The best music incorporates the influences of the past with the energy and sensibility of the present to make the sound of the future. Frontman/visionary Adam Granduciel must have inherently known this when he began assembling the brilliant components of The War on Drugs.
The Philadelphia quartet (Granduciel, multi-instrumentalists Robbie Bennett and Dave Hartley and drummer Mike Zanghi) established their unique course on 2008’s Wagonwheel Blues, where soaring Synth Pop melded with expansive Space Rock and was perfectly grounded and centered by a Classic Rock/Folk Pop perspective, like Spiritualized re-imagined as a Byrds tribute. The War on Drugs’ debut was surprising and satisfying, but it was merely an introduction to the band’s power and range, as evidenced by its amazing 2011 sophomore album, Slave Ambient.
Utilizing the populist anthemics of Tom Petty and Bruce Springsteen and the Folk simplicity of Bob Dylan coupled with the aggressive Ambient texturalism of Brian Eno and the big-beat Synth Pop of New Order, The War on Drugs invested Slave Ambient with the swelling power of its disparate influences and the enduring strength of its translational abilities.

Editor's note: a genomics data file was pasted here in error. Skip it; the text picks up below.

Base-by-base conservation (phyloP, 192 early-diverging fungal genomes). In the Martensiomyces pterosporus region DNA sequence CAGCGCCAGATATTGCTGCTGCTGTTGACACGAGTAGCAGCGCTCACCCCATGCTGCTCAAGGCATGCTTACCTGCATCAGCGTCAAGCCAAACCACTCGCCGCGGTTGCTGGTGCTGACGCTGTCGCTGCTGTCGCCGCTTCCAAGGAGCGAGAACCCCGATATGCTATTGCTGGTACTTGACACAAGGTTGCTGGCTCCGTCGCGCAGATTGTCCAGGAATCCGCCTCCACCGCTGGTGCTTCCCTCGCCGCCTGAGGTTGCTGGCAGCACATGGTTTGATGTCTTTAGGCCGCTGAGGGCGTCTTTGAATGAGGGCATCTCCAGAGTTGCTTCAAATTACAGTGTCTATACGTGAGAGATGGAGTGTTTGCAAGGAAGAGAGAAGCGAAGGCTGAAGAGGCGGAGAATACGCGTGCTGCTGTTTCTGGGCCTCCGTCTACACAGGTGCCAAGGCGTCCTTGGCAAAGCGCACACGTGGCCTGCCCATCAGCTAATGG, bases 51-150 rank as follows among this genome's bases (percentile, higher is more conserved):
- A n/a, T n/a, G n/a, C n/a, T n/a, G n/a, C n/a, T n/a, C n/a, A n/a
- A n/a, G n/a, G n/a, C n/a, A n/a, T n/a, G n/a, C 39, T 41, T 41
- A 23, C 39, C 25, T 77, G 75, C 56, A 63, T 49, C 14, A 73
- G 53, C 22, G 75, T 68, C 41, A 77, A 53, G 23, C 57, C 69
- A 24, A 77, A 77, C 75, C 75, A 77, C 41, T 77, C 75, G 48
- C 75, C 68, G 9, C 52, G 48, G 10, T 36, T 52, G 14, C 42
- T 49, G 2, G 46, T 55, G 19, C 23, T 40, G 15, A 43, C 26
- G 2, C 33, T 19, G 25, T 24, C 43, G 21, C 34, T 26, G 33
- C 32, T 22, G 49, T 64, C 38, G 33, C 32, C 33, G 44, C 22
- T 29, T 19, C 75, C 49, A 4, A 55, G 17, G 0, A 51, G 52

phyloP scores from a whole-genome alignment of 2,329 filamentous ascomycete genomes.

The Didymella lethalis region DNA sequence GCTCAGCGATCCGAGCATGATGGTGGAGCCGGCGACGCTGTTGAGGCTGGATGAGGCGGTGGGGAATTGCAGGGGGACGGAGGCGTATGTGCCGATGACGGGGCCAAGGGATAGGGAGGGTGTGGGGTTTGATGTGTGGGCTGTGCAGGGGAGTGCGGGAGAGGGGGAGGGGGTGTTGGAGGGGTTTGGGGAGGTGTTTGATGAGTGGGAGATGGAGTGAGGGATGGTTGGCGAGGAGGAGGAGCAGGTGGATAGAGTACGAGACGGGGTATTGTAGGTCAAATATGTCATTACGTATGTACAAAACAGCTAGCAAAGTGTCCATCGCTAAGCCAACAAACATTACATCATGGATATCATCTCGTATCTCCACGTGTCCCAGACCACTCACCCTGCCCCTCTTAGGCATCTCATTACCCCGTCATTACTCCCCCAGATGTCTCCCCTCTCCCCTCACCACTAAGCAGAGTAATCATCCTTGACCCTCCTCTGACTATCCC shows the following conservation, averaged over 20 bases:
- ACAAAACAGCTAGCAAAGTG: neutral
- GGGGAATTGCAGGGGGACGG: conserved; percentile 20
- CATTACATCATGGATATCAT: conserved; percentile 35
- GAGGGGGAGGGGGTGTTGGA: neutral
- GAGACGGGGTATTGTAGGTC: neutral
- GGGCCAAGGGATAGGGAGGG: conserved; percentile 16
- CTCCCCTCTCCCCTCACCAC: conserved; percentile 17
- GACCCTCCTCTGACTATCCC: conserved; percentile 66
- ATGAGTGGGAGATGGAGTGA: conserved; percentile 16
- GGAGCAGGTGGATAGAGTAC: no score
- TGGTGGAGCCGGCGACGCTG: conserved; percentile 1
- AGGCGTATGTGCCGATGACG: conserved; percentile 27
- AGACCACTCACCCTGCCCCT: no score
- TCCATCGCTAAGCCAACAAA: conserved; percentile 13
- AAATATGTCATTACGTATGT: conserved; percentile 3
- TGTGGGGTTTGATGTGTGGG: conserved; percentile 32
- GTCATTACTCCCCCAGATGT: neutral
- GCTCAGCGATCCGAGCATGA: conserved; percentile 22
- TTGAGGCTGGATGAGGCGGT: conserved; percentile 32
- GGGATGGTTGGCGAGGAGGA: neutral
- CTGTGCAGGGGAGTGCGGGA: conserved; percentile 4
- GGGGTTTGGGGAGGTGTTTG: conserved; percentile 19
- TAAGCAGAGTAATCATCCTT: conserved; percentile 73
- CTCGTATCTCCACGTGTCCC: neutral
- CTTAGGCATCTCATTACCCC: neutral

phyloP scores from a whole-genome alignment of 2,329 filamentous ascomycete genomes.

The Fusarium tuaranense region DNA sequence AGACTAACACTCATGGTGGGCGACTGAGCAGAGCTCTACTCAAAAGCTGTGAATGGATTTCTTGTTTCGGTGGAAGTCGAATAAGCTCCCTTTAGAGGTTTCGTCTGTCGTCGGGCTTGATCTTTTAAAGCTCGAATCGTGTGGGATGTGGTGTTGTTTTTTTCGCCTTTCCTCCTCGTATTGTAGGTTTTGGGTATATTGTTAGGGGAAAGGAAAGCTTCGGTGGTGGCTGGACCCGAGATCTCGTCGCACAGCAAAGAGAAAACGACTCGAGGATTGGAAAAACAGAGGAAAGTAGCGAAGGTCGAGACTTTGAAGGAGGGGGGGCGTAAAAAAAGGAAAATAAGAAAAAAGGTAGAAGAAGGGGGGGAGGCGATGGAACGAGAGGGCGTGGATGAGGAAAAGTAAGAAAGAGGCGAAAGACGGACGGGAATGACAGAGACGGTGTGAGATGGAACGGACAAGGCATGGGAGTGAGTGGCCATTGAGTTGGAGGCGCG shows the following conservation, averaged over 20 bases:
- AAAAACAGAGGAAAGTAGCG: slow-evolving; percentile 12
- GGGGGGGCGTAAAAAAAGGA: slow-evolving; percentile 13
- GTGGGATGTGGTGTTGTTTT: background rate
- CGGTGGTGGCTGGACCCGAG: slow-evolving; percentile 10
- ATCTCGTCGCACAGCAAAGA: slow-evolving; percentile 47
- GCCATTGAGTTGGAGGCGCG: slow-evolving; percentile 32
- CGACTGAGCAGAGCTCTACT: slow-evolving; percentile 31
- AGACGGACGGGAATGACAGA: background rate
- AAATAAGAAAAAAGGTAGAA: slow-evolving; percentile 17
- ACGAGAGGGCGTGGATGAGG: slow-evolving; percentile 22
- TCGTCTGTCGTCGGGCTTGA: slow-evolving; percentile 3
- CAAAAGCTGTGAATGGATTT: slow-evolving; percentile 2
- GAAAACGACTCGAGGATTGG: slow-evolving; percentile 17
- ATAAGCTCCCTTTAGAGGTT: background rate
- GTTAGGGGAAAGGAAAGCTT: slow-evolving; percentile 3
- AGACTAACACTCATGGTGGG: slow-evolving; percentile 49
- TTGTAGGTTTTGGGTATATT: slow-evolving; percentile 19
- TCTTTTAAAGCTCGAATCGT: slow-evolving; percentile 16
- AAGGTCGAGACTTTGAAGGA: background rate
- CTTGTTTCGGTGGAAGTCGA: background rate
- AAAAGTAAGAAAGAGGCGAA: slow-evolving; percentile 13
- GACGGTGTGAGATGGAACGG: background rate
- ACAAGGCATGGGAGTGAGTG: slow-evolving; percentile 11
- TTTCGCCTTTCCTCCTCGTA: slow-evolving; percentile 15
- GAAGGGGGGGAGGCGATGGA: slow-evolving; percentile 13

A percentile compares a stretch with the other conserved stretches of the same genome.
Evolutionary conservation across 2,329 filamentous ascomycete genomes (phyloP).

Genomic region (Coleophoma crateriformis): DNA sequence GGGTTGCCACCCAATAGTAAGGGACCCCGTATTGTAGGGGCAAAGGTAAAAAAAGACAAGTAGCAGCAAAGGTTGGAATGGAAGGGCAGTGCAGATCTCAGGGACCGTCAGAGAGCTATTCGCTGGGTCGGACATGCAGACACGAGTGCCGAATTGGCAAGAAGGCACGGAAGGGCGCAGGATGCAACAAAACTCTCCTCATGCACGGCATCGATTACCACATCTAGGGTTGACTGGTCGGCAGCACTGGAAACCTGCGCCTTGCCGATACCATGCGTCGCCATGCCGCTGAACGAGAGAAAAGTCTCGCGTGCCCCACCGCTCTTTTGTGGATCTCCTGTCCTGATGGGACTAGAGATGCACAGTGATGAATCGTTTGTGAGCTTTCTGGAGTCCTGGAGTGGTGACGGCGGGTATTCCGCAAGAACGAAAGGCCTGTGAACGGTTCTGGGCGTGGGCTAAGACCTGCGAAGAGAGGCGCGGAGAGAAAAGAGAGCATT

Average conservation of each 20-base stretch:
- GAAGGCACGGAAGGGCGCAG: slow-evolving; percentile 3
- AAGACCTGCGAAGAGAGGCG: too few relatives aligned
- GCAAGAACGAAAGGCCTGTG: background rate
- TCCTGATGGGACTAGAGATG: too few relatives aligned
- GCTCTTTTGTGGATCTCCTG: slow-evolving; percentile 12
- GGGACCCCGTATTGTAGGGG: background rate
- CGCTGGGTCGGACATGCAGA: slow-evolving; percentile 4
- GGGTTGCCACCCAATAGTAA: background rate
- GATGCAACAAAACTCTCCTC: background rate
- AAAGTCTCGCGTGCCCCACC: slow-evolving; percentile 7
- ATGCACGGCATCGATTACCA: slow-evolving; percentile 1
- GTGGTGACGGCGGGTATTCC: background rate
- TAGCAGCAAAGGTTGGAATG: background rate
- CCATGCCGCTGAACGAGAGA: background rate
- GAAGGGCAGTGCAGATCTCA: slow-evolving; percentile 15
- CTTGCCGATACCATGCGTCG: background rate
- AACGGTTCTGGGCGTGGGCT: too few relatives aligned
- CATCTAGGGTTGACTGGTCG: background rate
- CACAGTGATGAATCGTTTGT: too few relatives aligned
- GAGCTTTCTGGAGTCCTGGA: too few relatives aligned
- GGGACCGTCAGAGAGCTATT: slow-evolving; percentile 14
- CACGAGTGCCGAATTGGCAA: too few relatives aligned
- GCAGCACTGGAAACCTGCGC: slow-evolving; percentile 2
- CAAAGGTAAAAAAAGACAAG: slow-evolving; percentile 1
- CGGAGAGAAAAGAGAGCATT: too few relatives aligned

“I Was There” bristles with the sound of Dylan fronting Wilco at its most atmospheric; “Your Love is Calling My Name” could have been a hit for Thomas Dolby a quarter-century ago (or maybe a quarter-century from now); and “Baby Missiles” is quite simply the sonic equivalent of adrenaline, a Farfisa-fueled epic that shudders and roars with the possibilities of an Eno/Springsteen collaboration.As referential as they might be, The War on Drugs is incredibly adept at reworking ancient formulas into new equations and making fresh new connections between familiar yet wildly divergent points on the musical plane. Ambient Rock. Space Folk. Synth Jam. The War on Drugs is all of that and none of that. They’re the band you’ve always loved and never heard, and they might well become the band you cannot live without.
comments powered by Disqus